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Obama Expresses Frustration About ‘Creeping Resignation’ on Gun Violence in US

Barack Obama

In a speech yesterday to memorialize the dozen people killed by an unhinged gunman at the Washington Navy Yard, President Obama once again waxed eloquent about gun violence in the U.S. Obama said he senses “a creeping resignation” that homicidal lunacy like that at the Washington Navy Yard “is somehow the new normal”—but it is clear policymakers in the Capital have no interest in doing anything about gun violence, no matter how many speeches the president makes.

“We cannot accept this,” Obama said of the Sept. 16 attack that killed a dozen people, plus gunman Aaron Alexis, at the Navy Yard. “As Americans bound in grief and love, we must insist here today there’s nothing normal about innocent men and women being gunned down where they work.”

“By now . . . it should be clear that the change we need will not come from Washington, even when tragedy strikes Washington,” he said. “Change will come the only way it ever has come, and that’s from the American people.”

As a kind of pre-emptive strike against any talk of gun control, the gun lobby fanned out across the Sunday morning talk shows to once again make the case for guns.

On “Meet the Press,” Wayne LaPierre, head of the National Rifle Association, said that in the case of the Navy Yard shooting, too many people at the facility were unarmed.

“All these brave men and women that are trained in firearms, that signed up to serve in the military, they’re largely disarmed on our military bases,” LaPierre said. “The problem is, there weren’t enough good guys with guns. When the good guys with guns got there, it stopped.”

It is the same argument he made after December’s shooting in Newtown, Conn., when he said there should be more armed guards in our nation’s schools.

Among the 4,000 people Obama addressed in a private ceremony were the loved ones of the slain, who gathered outdoors at the Marine Corps Barracks at Eighth and I streets SE, a few blocks from the Navy Yard. While the president didn’t vow to throw the weight of his presidency behind an effort to enact gun-control legislation, as he did in December after the slaughter at Sandy Hook, he urged the nation to demand such measures.“Part of what wears on . . . is the sense that this has happened before,” the president said. “What wears on us, what troubles us so deeply, as we gather here today is this senseless violence that took place in the Navy Yard echoes other recent tragedies.”Obama listed the names of the places he has visited as president in the wake of mass homicides: Fort Hood, Tex.; Tucson; Aurora, Colo., and Newtown, Conn.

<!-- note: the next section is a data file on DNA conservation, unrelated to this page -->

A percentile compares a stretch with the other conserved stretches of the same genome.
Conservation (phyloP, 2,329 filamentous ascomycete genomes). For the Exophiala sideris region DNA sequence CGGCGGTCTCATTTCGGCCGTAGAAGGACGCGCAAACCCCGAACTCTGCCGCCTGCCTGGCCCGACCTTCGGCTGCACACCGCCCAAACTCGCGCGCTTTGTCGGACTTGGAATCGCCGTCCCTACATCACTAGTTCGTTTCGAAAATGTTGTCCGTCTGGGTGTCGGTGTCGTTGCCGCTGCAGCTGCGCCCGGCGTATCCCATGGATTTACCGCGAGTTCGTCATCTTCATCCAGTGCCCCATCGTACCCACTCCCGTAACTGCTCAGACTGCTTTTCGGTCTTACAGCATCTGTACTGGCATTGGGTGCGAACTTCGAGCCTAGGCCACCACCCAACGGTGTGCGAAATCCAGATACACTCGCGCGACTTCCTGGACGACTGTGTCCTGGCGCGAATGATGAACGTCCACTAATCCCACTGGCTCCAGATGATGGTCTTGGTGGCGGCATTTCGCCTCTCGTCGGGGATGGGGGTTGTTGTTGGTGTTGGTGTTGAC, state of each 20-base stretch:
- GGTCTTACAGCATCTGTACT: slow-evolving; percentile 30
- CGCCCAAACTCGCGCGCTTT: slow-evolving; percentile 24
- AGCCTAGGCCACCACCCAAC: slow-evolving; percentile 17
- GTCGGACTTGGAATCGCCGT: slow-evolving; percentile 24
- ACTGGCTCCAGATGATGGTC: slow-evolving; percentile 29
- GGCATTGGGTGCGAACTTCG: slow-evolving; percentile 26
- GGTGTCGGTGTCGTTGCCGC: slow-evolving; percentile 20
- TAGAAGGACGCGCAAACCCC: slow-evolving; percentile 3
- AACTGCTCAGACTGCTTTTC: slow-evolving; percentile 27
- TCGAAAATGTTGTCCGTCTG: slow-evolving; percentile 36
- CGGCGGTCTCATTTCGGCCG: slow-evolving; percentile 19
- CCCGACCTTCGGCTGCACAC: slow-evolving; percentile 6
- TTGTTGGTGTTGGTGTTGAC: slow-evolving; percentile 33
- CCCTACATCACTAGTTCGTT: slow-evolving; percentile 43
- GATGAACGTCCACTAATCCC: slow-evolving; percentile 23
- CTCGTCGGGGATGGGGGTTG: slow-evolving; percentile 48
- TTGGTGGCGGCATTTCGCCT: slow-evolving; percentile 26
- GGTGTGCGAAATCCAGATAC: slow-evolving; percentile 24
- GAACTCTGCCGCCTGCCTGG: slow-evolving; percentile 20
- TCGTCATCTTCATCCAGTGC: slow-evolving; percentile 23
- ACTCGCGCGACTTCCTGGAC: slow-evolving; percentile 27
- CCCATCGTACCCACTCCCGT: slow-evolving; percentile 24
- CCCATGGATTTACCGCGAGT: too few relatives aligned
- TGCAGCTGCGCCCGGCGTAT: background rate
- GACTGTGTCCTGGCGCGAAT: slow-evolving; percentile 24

“Once more our hearts are broken,” he said. “Once more we ask why.”

As he shared personal details about each of the Navy Yard victims, the president said, “These are not statistics. They are the lives that have been taken from us. This is how a single act of violence can ripple.

“A husband lost his wife. Wives have lost their husbands. Sons and daughters have lost their moms and their dads. Little children have lost their grandparents. Hundreds in our communities have lost a neighbor. And thousands here have lost a friend.”

Echoing Obama, D.C. Mayor Vincent Gray told the gathering that “our country is drowning in a sea of guns . . . Senseless violence like this is an all-too-everyday fact of life here in the District and in our nation’s other big cities. It is a fact of life that we must stop accepting.”

After Congressional efforts failed to pass any gun control legislation, the president sounded a tone of frustration.“The politics are difficult, as we saw again this spring,” Obama said. “And that’s sometimes where the resignation comes from — the sense that our politics are frozen and that nothing will change.”

“These families have endured a shattering tragedy. It ought to be a shock to us all,” he said. “It ought to obsess us. It ought to lead to some sort of transformation.”

Obama referred to mass shootings in the United Kingdom and Australia, saying that those countries responded by enacting gun limitations because they “understood that there was nothing ordinary about this kind of carnage. They endured great heartbreak, but they also mobilized and they changed. And mass shootings became a great rarity.” But in the U.S., “after all the speeches and all the punditry and all the commentary, nothing happens. Alongside the anguish of these American families, alongside the accumulated outrage so many of us feel, sometimes I fear there’s a creeping resignation, that these tragedies are just somehow the way it is.”“No other advanced nation endures this kind of violence. None. Here in America, the murder rate is three times what it is in other developed nations. The murder rate with guns is 10 times what it is in other developed nations. And there’s nothing inevitable about it. It comes about because of decisions we make or fail to make. . .

“I do not accept that we cannot find a common sense way to preserve our traditions, including our basic Second Amendment freedoms and the rights of law-abiding gun owners while at the same time reducing the gun violence that unleashed so much mayhem on a regular basis.”

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